An important focus of this book is an emphasis on the perspectives of the students. Here, we are presented with two seemingly contradictory but coexistent experiences of schooling: on the one hand, we observe disciplinary framework in which the students construct their identity, such as, by agreeing to principles of obedience, equality, and frugality. On the other hand, we also observe that students do challenge these ideals, especially outside of the classroom. They are involved in a parallel construction of identity as gained from media, their social and cultural backgrounds; an identity which may not necessarily match the ideals laid down by the official tenets of their school. The authors, refer to concepts developed by Foucault, Bernstein, Durkheim, or Goffman, as their analytical frameworks to uncover how power and ideals of nationalism are imparted through the schooling process, and also reveals ways in which they are challenged, to reproduce social, economic and political interests in a society highly stratified by gender, class and caste.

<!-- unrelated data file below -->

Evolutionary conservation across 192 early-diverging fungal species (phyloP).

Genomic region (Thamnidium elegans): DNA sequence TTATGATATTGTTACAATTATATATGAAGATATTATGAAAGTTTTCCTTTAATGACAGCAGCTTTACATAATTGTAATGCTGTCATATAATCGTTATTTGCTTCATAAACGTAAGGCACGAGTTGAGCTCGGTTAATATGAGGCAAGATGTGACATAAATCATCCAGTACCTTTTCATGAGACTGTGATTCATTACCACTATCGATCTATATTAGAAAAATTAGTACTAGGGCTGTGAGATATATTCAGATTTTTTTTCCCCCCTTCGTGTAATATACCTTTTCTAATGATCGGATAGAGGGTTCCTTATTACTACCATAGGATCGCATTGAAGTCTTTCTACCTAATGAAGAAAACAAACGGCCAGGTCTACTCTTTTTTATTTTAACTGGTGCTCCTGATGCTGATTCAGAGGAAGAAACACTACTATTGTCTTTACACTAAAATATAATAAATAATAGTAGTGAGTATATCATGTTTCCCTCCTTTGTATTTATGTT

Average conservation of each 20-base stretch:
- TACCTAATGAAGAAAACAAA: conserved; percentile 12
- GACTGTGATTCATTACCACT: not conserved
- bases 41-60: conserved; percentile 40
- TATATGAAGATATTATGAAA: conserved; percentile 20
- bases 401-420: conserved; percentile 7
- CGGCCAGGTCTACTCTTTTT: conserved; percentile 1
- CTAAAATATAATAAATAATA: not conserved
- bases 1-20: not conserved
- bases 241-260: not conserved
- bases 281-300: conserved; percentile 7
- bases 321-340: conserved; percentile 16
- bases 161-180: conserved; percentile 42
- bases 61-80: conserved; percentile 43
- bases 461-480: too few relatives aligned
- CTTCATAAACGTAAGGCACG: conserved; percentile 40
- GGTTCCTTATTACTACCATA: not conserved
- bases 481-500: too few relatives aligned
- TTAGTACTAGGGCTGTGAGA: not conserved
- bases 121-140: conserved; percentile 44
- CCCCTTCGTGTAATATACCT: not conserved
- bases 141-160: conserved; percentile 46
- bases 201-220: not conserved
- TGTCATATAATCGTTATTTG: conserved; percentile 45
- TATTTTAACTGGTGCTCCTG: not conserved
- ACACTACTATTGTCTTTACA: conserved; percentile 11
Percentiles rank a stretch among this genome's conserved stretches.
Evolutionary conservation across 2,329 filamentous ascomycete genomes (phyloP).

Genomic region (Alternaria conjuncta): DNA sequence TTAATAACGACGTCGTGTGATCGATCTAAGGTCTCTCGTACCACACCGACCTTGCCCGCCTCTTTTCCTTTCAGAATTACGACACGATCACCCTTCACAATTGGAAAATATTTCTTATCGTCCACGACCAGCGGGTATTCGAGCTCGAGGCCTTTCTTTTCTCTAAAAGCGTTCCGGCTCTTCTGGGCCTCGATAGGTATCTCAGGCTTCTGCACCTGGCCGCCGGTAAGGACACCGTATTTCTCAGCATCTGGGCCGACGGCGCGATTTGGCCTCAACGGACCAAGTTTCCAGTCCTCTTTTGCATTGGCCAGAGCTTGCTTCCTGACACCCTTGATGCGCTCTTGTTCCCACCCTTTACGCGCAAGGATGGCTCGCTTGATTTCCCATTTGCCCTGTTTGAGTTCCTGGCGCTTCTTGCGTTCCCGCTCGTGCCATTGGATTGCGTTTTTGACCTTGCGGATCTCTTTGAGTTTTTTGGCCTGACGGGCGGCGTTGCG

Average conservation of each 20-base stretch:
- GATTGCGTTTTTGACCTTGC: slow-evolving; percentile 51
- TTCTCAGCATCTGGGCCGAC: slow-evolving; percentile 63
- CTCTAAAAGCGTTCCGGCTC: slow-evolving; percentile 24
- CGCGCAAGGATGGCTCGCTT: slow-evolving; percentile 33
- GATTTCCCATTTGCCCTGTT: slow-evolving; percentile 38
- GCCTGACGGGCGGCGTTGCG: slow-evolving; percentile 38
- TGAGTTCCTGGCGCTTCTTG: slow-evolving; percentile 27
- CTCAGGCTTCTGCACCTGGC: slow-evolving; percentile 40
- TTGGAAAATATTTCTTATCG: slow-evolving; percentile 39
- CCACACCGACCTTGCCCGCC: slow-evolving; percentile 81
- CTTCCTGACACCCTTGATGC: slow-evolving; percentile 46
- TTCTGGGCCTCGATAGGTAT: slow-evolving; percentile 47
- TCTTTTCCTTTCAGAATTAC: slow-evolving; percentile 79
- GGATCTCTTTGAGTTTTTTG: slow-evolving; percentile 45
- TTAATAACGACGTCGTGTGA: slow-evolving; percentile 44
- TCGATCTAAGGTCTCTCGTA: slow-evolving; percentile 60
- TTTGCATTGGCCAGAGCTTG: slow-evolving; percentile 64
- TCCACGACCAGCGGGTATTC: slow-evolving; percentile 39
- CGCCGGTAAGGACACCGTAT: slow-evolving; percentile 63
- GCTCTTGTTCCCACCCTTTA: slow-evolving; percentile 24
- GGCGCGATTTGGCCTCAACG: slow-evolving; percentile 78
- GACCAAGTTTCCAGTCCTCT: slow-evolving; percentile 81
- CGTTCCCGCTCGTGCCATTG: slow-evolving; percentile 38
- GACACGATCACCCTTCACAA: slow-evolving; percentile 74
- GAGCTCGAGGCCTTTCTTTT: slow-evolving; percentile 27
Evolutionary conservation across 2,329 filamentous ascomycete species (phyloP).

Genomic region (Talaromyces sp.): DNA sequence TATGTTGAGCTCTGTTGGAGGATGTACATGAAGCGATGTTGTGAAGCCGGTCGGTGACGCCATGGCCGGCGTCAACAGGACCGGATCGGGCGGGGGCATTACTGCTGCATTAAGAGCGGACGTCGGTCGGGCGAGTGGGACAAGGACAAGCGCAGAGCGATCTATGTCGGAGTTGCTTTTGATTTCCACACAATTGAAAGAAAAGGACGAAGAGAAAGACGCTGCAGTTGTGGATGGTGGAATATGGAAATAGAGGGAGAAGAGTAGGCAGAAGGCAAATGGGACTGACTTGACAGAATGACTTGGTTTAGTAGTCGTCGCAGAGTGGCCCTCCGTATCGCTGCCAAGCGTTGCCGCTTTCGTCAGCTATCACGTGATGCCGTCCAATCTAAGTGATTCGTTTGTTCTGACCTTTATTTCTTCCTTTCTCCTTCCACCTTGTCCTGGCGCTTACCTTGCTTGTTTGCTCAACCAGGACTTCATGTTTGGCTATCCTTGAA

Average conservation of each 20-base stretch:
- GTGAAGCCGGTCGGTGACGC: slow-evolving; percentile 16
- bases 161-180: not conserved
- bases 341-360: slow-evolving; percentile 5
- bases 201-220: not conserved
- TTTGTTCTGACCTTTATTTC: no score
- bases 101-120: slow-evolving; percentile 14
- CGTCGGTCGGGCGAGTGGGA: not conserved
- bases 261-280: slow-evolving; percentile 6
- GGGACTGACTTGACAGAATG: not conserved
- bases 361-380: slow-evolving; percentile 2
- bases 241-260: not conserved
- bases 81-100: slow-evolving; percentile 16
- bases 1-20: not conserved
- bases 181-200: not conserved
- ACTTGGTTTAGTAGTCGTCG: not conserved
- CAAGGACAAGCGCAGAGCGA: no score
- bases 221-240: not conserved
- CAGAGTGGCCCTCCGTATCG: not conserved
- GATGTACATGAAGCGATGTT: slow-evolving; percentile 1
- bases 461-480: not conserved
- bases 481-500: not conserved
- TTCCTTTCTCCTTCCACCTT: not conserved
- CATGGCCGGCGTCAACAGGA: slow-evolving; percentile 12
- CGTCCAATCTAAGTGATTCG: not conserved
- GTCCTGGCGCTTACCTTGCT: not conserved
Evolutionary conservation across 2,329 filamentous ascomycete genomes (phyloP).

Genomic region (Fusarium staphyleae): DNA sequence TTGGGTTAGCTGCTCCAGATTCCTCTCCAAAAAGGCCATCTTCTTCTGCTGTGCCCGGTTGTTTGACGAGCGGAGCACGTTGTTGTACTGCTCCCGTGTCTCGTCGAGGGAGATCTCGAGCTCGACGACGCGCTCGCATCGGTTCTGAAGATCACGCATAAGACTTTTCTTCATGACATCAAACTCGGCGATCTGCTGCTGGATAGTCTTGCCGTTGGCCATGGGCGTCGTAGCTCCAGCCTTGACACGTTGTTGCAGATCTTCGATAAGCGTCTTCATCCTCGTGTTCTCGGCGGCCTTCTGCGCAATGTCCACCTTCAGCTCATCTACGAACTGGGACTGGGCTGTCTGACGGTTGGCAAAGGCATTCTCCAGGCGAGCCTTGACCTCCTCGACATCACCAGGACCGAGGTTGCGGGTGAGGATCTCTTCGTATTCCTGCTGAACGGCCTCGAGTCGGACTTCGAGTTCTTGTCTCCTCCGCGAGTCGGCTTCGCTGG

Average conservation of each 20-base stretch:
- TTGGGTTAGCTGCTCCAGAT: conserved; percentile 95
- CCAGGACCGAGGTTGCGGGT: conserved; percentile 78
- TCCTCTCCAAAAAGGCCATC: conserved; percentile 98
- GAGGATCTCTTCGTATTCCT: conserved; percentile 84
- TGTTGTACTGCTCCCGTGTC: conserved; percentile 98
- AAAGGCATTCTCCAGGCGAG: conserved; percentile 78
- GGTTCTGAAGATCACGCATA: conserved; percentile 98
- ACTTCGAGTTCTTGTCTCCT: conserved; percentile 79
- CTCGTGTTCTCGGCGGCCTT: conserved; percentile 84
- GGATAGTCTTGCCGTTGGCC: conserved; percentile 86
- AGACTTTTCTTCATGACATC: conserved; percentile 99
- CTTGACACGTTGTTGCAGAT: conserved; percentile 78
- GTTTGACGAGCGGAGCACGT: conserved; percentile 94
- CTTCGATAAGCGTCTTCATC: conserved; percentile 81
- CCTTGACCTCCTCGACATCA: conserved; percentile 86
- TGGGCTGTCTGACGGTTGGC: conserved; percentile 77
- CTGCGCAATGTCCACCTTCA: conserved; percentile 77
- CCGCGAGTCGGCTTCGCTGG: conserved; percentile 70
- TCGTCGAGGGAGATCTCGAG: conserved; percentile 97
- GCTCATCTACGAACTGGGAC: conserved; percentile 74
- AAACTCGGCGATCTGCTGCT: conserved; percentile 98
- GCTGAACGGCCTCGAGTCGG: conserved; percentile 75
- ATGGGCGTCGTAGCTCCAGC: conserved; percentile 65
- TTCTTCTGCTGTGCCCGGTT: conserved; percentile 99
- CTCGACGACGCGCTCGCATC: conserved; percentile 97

Deep insights into school and student culture

The book’s eight contributions address how students experience their schooling, and how they construct the imposed disciplining rules and hierarchies prevailing within their schools. Intense fieldwork enabled the authors to examine student culture by observing daily schooling processes, while informal discussions gave them access into the pupils’ mindsets regarding the construction of their school worlds.

Detailed depictions of informal peer relations show a wide variety of reactions, from submission to the schools’ declared values – e.g. equality, frugality or spirituality – to refusal to abide by them. This demonstrates how multi-layered the process of schooling is, underneath the varnish of official discourse.

This book provides rich ethnographic evidence by incorporating perspectives from all important actors in this pedagogic environment. It not only focuses on official rules and interviews with academic staff but lays emphasis in collecting data from observing classroom discussions and carrying out conversations with students outside of the classroom. It is by adopting this methodological approach that this book is able to provide a holistic picture uncovering the negotiation processes of the students and the academic staff. For example, in Bhandari’s ethnography on the Christian school we are told that the school emphasises greatly on values of equality by making it mandatory to wear a uniform and not wear any jewelry or accessories (such as watches). Whereas an interaction with the students clearly reveals the ways in which they carry marks of their religion and class, as becomes evident in their choice of friends and consumption patterns.